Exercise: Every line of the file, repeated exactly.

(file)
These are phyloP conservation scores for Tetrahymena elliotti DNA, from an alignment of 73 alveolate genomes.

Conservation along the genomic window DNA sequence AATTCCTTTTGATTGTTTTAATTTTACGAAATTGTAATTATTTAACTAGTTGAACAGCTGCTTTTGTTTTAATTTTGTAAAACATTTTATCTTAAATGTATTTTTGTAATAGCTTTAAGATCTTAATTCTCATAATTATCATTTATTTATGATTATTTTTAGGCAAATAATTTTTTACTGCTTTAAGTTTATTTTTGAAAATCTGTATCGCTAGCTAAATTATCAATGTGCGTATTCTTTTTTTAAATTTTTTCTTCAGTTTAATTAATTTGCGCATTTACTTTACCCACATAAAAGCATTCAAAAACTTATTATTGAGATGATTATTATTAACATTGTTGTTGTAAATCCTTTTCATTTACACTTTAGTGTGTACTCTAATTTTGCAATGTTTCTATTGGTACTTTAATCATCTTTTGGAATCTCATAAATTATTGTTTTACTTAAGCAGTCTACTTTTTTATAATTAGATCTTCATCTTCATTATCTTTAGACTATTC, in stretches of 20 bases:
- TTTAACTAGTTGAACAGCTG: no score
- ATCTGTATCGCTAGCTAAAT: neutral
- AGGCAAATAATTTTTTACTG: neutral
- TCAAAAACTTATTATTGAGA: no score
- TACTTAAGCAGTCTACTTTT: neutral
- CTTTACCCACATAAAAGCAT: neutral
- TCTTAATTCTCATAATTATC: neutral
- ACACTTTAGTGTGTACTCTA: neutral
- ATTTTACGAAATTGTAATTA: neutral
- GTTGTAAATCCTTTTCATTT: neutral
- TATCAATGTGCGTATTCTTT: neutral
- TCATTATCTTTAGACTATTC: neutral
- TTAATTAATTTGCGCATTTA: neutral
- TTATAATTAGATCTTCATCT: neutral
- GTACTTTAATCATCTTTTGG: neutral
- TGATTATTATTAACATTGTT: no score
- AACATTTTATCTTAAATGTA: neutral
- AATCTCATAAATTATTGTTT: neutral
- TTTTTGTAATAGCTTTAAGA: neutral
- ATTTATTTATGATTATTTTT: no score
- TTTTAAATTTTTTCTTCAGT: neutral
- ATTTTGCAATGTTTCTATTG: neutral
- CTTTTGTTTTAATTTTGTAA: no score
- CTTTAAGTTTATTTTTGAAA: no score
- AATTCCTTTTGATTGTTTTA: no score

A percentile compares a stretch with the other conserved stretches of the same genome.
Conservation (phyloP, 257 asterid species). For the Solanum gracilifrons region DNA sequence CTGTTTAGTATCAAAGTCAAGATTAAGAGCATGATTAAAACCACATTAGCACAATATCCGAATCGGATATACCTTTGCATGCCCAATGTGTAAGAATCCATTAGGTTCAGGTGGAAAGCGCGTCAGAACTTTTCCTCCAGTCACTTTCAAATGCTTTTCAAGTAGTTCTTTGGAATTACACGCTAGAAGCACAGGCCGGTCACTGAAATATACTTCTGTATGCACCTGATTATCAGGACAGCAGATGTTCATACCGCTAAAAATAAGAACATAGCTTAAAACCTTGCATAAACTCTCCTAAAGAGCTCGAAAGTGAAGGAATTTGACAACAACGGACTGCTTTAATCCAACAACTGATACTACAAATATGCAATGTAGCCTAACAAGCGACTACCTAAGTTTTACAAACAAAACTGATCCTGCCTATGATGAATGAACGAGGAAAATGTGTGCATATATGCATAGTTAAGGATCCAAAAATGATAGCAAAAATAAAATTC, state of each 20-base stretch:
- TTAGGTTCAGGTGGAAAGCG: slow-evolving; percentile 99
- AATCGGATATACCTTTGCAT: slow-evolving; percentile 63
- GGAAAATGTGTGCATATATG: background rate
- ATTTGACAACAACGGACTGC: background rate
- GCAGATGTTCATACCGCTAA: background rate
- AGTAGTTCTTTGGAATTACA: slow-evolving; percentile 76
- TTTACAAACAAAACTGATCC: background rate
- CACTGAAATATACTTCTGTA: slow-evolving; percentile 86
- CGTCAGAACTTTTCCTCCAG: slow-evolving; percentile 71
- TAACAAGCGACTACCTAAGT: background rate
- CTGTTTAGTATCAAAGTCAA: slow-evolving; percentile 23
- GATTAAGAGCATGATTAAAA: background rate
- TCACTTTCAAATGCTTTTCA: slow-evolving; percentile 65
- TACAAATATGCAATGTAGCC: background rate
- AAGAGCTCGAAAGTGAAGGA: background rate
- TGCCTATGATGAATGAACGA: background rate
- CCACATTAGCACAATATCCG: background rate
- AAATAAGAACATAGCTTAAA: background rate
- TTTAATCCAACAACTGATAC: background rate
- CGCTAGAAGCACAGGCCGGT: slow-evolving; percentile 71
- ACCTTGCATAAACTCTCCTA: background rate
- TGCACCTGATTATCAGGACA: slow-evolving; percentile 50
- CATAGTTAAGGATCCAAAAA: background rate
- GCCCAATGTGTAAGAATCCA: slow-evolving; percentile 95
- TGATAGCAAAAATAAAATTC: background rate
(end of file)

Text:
These are phyloP conservation scores for Tetrahymena elliotti DNA, from an alignment of 73 alveolate genomes.

Conservation along the genomic window DNA sequence AATTCCTTTTGATTGTTTTAATTTTACGAAATTGTAATTATTTAACTAGTTGAACAGCTGCTTTTGTTTTAATTTTGTAAAACATTTTATCTTAAATGTATTTTTGTAATAGCTTTAAGATCTTAATTCTCATAATTATCATTTATTTATGATTATTTTTAGGCAAATAATTTTTTACTGCTTTAAGTTTATTTTTGAAAATCTGTATCGCTAGCTAAATTATCAATGTGCGTATTCTTTTTTTAAATTTTTTCTTCAGTTTAATTAATTTGCGCATTTACTTTACCCACATAAAAGCATTCAAAAACTTATTATTGAGATGATTATTATTAACATTGTTGTTGTAAATCCTTTTCATTTACACTTTAGTGTGTACTCTAATTTTGCAATGTTTCTATTGGTACTTTAATCATCTTTTGGAATCTCATAAATTATTGTTTTACTTAAGCAGTCTACTTTTTTATAATTAGATCTTCATCTTCATTATCTTTAGACTATTC, in stretches of 20 bases:
- TTTAACTAGTTGAACAGCTG: no score
- ATCTGTATCGCTAGCTAAAT: neutral
- AGGCAAATAATTTTTTACTG: neutral
- TCAAAAACTTATTATTGAGA: no score
- TACTTAAGCAGTCTACTTTT: neutral
- CTTTACCCACATAAAAGCAT: neutral
- TCTTAATTCTCATAATTATC: neutral
- ACACTTTAGTGTGTACTCTA: neutral
- ATTTTACGAAATTGTAATTA: neutral
- GTTGTAAATCCTTTTCATTT: neutral
- TATCAATGTGCGTATTCTTT: neutral
- TCATTATCTTTAGACTATTC: neutral
- TTAATTAATTTGCGCATTTA: neutral
- TTATAATTAGATCTTCATCT: neutral
- GTACTTTAATCATCTTTTGG: neutral
- TGATTATTATTAACATTGTT: no score
- AACATTTTATCTTAAATGTA: neutral
- AATCTCATAAATTATTGTTT: neutral
- TTTTTGTAATAGCTTTAAGA: neutral
- ATTTATTTATGATTATTTTT: no score
- TTTTAAATTTTTTCTTCAGT: neutral
- ATTTTGCAATGTTTCTATTG: neutral
- CTTTTGTTTTAATTTTGTAA: no score
- CTTTAAGTTTATTTTTGAAA: no score
- AATTCCTTTTGATTGTTTTA: no score

A percentile compares a stretch with the other conserved stretches of the same genome.
Conservation (phyloP, 257 asterid species). For the Solanum gracilifrons region DNA sequence CTGTTTAGTATCAAAGTCAAGATTAAGAGCATGATTAAAACCACATTAGCACAATATCCGAATCGGATATACCTTTGCATGCCCAATGTGTAAGAATCCATTAGGTTCAGGTGGAAAGCGCGTCAGAACTTTTCCTCCAGTCACTTTCAAATGCTTTTCAAGTAGTTCTTTGGAATTACACGCTAGAAGCACAGGCCGGTCACTGAAATATACTTCTGTATGCACCTGATTATCAGGACAGCAGATGTTCATACCGCTAAAAATAAGAACATAGCTTAAAACCTTGCATAAACTCTCCTAAAGAGCTCGAAAGTGAAGGAATTTGACAACAACGGACTGCTTTAATCCAACAACTGATACTACAAATATGCAATGTAGCCTAACAAGCGACTACCTAAGTTTTACAAACAAAACTGATCCTGCCTATGATGAATGAACGAGGAAAATGTGTGCATATATGCATAGTTAAGGATCCAAAAATGATAGCAAAAATAAAATTC, state of each 20-base stretch:
- TTAGGTTCAGGTGGAAAGCG: slow-evolving; percentile 99
- AATCGGATATACCTTTGCAT: slow-evolving; percentile 63
- GGAAAATGTGTGCATATATG: background rate
- ATTTGACAACAACGGACTGC: background rate
- GCAGATGTTCATACCGCTAA: background rate
- AGTAGTTCTTTGGAATTACA: slow-evolving; percentile 76
- TTTACAAACAAAACTGATCC: background rate
- CACTGAAATATACTTCTGTA: slow-evolving; percentile 86
- CGTCAGAACTTTTCCTCCAG: slow-evolving; percentile 71
- TAACAAGCGACTACCTAAGT: background rate
- CTGTTTAGTATCAAAGTCAA: slow-evolving; percentile 23
- GATTAAGAGCATGATTAAAA: background rate
- TCACTTTCAAATGCTTTTCA: slow-evolving; percentile 65
- TACAAATATGCAATGTAGCC: background rate
- AAGAGCTCGAAAGTGAAGGA: background rate
- TGCCTATGATGAATGAACGA: background rate
- CCACATTAGCACAATATCCG: background rate
- AAATAAGAACATAGCTTAAA: background rate
- TTTAATCCAACAACTGATAC: background rate
- CGCTAGAAGCACAGGCCGGT: slow-evolving; percentile 71
- ACCTTGCATAAACTCTCCTA: background rate
- TGCACCTGATTATCAGGACA: slow-evolving; percentile 50
- CATAGTTAAGGATCCAAAAA: background rate
- GCCCAATGTGTAAGAATCCA: slow-evolving; percentile 95
- TGATAGCAAAAATAAAATTC: background rate